Report: Prosecutor Resigns From Durham Probe Citing Concerns About Political Pressure

on May 15, 2009 in Washington, DC.
WASHINGTON - MAY 15: Connecticut prosecutor Nora R. Dannehy gets into a cab as she leaves the Law offices of Patton & Boggs after interviewing Karl Rove May 15, 2009 in Washington, DC. Rove was interviewed by Da... WASHINGTON - MAY 15: Connecticut prosecutor Nora R. Dannehy gets into a cab as she leaves the Law offices of Patton & Boggs after interviewing Karl Rove May 15, 2009 in Washington, DC. Rove was interviewed by Dannehy as part of a criminal investigation into the firing of U.S. attorneys during the Bush Administration. (Photo by Mark Wilson/Getty Images) MORE LESS

There’s one less investigator investigating the investigators.

The Hartford Courant reports that Nora R. Dannehy resigned from the Durham investigation this week. That decision, the paper says, was at least partly motivated by alleged attempts at speeding up the investigation for political reasons by Attorney General Bill Barr.

The report cites colleagues of Dannehy’s, who told the paper that, in the Courant’s words, she “has been concerned in recent weeks by what she believed was pressure from Barr — who appointed Durham — to produce results before the election.”

Citing the same anonymous colleagues, the paper also reports that Dannehy has been considering resignation in recent weeks amid “concern about politics.”

The report offered few specifics about the reasons for Dannehy’s concerns. But it notes that other “Durham associates” believe that Barr has been pressuring him to produce some sort of result before the November election.

It also offers this fairly detailed insight into the life of a Durham investigation prosecutor, as it stands today:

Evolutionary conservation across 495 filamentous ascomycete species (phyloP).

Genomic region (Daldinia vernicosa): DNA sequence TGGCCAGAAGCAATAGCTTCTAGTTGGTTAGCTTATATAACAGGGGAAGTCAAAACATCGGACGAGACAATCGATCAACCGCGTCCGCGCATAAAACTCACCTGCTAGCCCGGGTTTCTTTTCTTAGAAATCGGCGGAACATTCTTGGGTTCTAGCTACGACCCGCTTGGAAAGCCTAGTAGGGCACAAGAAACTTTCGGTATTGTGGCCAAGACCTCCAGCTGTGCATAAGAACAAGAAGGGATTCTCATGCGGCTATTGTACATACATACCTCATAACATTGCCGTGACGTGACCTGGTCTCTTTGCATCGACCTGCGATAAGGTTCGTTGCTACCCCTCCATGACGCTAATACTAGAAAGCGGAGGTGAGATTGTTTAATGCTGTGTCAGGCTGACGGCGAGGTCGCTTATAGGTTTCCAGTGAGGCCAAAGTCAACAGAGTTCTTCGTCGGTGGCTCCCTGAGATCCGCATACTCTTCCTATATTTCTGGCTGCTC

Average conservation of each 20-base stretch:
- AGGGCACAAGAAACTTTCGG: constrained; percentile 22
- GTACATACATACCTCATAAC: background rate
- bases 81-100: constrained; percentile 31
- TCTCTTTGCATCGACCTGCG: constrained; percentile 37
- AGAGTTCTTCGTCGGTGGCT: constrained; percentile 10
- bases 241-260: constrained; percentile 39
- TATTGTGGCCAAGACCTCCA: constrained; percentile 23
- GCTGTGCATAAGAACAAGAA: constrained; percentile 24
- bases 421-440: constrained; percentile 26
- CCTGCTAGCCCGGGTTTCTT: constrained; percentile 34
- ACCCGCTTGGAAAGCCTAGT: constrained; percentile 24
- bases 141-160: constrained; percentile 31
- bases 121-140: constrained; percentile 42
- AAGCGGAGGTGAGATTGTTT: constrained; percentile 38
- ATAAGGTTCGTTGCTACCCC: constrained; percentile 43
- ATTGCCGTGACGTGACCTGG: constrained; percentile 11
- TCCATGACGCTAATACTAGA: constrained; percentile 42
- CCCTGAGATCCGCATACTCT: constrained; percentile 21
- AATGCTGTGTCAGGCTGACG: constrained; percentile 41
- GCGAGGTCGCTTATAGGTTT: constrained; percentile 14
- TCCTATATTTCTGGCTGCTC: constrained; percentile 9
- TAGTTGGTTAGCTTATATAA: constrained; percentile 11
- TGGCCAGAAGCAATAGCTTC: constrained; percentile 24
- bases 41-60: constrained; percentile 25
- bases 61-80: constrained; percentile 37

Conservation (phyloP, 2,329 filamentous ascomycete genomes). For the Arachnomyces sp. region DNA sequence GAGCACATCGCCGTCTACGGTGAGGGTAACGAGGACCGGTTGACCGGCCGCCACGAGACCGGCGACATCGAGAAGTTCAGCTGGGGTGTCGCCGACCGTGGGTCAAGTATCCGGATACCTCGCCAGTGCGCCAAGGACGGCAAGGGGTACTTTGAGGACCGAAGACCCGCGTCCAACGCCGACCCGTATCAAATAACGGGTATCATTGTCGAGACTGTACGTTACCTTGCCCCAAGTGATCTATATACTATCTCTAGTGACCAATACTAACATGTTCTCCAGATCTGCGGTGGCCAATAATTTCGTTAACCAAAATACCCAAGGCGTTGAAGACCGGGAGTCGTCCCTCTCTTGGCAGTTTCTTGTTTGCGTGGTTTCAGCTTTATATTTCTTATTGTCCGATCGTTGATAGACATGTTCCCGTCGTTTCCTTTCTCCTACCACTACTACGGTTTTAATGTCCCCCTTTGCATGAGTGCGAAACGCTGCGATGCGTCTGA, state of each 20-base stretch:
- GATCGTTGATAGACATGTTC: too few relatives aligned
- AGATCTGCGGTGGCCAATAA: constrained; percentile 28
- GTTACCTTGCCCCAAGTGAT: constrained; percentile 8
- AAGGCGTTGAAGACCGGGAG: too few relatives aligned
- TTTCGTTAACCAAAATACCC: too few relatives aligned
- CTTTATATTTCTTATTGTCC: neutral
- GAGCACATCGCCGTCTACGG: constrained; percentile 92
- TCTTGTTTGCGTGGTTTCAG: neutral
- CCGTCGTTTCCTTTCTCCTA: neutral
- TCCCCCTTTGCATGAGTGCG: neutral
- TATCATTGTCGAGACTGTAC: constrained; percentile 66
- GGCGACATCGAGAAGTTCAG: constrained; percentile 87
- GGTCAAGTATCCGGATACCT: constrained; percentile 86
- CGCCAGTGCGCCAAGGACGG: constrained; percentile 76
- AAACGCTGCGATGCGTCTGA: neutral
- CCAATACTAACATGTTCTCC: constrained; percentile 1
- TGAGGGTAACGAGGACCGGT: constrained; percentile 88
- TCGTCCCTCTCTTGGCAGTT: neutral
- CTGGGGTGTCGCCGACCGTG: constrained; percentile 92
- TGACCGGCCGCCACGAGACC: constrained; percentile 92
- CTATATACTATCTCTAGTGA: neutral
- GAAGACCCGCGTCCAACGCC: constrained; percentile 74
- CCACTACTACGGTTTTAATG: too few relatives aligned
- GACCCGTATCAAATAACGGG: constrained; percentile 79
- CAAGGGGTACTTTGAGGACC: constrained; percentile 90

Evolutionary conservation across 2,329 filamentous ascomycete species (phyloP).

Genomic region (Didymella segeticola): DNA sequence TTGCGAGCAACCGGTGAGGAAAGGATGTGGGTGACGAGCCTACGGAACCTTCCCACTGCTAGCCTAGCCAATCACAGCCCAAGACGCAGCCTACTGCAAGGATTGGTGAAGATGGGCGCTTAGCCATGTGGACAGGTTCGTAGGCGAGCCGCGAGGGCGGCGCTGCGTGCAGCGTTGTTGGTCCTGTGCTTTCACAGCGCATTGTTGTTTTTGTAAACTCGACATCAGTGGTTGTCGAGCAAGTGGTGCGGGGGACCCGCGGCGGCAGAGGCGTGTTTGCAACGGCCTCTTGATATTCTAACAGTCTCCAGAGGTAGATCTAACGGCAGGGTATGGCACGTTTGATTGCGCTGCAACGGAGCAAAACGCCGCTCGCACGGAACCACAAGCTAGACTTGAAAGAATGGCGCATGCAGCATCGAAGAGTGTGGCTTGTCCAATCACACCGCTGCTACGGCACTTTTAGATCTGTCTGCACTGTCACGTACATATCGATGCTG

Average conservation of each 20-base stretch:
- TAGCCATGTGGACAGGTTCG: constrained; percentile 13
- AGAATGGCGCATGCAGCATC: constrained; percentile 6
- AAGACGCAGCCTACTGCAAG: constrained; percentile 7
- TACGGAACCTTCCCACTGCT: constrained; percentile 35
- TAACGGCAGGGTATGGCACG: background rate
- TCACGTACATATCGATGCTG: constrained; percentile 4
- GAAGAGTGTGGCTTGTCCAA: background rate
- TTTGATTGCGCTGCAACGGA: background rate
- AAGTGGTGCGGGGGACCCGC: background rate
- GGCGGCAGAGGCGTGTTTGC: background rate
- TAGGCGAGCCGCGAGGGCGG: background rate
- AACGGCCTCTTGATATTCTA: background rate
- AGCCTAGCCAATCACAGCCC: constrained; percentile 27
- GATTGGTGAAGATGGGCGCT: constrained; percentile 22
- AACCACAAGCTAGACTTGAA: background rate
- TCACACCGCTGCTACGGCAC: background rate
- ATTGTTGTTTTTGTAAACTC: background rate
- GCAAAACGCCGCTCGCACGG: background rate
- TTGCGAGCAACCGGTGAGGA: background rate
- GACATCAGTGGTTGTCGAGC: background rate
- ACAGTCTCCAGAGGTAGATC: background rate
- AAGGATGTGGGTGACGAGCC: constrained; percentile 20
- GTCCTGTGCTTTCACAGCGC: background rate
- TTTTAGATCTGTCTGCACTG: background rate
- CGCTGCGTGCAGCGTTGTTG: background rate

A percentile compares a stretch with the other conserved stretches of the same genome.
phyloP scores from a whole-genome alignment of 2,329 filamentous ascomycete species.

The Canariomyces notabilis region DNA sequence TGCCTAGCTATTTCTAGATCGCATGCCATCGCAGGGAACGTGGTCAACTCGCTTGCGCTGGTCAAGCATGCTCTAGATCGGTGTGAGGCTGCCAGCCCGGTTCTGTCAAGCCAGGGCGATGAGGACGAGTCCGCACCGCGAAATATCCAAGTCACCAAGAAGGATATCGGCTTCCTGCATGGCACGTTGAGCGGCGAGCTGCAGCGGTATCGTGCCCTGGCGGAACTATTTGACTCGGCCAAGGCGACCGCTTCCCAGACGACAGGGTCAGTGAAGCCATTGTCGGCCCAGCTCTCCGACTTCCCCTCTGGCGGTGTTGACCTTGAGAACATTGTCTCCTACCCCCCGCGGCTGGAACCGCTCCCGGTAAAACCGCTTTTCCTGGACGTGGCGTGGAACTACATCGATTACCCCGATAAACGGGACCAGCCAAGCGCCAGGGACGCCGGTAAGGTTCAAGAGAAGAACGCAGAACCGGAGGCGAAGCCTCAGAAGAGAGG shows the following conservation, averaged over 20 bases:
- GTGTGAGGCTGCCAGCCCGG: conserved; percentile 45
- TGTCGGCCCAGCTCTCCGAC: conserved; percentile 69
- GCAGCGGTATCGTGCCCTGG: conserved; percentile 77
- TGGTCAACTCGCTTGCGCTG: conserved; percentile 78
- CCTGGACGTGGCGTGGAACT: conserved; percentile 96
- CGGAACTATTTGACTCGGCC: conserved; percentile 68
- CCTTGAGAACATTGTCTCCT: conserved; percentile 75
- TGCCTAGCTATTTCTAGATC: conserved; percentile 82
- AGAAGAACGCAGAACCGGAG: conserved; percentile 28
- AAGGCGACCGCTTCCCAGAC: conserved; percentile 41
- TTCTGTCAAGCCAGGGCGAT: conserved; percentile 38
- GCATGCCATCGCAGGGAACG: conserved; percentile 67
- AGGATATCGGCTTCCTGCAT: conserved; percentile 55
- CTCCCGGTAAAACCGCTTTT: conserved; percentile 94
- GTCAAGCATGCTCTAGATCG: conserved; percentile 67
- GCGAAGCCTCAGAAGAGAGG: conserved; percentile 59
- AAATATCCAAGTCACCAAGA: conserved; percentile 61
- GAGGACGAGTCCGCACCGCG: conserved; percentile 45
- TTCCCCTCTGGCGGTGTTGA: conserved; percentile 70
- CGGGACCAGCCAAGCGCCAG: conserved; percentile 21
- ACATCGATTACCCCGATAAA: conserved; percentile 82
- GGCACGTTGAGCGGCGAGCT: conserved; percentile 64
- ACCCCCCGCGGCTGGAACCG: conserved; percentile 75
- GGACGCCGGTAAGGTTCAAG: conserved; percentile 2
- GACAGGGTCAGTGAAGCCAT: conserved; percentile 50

Dannehy was told to expect an assignment of from six months to a year when she agreed to join Durham’s team in Washington, colleagues said. The work has taken far longer than expected, in part because of complications caused by the corona virus pandemic. In the meantime, team members — some of whom are current or former federal investigators or prosecutors with homes in Connecticut — have been working long hours in Washington under pressure to produce results, associates said.

TPM left a message at a phone number listed for Dannehy, and also emailed a spokesperson for Attorney General Barr about the Courant report. Neither have replied to the requests for comment.

But the report comes amid unprecedented politicization of the Justice Department. The DOJ has shown extreme leniency towards friends of the President, asking for a lighter-than-first-recommended sentence for Roger Stone and dropping charges against Michael Flynn, after the former National Security Adviser had already pleaded guilty then withdrew his plea to those charges.

Dannehy is a former U.S. Attorney for Connecticut, and was appointed in 2008 to investigate the firings of U.S. Attorneys under the Bush administration.

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